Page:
The description of the apples is ambivalent because they are initially described with the adjectives “yellow” and “flavorous” suggesting their attractiveness and sweet taste so the reader may be a bit taken aback to hear in the next line that wasps have “undermined” the skin of the apples. The most important thing about this latter word is that it suggests the mines and mining associated with the battlefields of World War One and therefore suggests that thoughts of the war even penetrate the pleasant walks through the countryside of the two men. Something like this can also be seen in ‘Rain’ in which the narrator listens to rainfall in a depressed mood and hopes that no one who he “once loved” is doing the same. That poem uses a natural image of “Myriads of broken reeds all still and stiff” which also can be interpreted as referring to the many dead on the battlefields of France. ‘The Sun Used…’ was actually written in 1916 when Thomas was about to join up though the memory of the walks refers to 1914 when the war did seem further from him personally. These suggestions of war are continued in stanza 4 with the line of betonies described as both “dark” in colour (a contrast to the yellow apples?) and with the metaphor of “a sentry”. This makes very explicit the war reference and this is continued with the description of the crocuses (their “Pale purple” suggesting both weak vulnerability and shade) as having their birth in “sunless Hades fields”. Each of the words in this phrase might suggest the war with the darkness of “sunless”, the reference to death in “Hades” (the Classical land of the dead) and “fields” which surely refers to the battlefields in France.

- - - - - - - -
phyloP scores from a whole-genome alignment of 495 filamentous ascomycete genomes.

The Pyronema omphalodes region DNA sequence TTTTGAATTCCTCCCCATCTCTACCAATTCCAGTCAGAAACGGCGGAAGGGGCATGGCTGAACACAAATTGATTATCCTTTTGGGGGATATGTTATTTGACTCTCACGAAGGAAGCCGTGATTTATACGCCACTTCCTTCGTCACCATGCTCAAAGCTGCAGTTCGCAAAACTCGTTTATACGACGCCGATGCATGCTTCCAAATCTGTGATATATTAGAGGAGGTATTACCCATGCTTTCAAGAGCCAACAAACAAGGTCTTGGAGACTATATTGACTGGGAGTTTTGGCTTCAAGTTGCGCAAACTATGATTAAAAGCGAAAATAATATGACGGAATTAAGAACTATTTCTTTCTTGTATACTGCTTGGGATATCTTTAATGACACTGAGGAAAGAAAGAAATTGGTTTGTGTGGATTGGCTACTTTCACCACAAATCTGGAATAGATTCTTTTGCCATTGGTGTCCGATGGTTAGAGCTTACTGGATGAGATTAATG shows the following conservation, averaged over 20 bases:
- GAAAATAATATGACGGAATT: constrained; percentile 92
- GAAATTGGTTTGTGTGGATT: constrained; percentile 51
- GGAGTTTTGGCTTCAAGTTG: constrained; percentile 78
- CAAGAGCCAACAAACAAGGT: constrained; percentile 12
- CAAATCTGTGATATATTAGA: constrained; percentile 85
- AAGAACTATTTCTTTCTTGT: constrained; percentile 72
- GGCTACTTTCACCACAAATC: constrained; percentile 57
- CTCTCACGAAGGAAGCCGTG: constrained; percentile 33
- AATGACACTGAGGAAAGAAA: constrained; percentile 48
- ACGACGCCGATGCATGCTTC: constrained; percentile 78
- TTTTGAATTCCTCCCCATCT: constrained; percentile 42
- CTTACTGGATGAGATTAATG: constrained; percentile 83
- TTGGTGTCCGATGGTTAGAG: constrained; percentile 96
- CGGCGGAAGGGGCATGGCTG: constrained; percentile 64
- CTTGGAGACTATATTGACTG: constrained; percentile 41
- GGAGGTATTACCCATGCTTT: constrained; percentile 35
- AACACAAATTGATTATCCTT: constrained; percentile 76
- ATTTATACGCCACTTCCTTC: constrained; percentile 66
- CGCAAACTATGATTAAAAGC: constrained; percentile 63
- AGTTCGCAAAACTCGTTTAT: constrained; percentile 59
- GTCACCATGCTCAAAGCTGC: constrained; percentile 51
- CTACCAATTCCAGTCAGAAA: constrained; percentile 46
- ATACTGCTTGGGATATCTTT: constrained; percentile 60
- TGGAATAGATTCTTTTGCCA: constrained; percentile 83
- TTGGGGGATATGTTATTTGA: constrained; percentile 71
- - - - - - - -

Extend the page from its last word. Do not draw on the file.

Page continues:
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Robert Frost

These suggestions that thoughts of war cannot be excluded from pleasant walks in the English countryside in 1914 are confirmed with the very next line: “The war / Comes back to mind”. Here it is the rising moon that reminds the two men of the war as they remember that the same moon would also be visible to soldiers on the battlefields of France “in the east”. The next word “afar” again suggests the distance of the war, though actually the poem has suggested that thoughts of it are not at all remote. The narrator’s thoughts now go beyond thoughts of the 1914 war. Typical of Thomas, he develops a more historical perspective, referring to earlier wars, “the Crusades / Or Caesar’s battles”. This has an ambiguous effect as it might suggest some consolation that war has always occurred and perhaps always will. On the other hand, perhaps it suggests the more depressing thought that humankind cannot avoid warfare. This sense of long stretches of time is quite common in Thomas’ work such as in ‘Aspens’ where he describes the trees at the crossroads and there implies that they are permanent, even indifferent to the human world: “it would be the same were no house near. / Over all sorts of weather, men, and times”.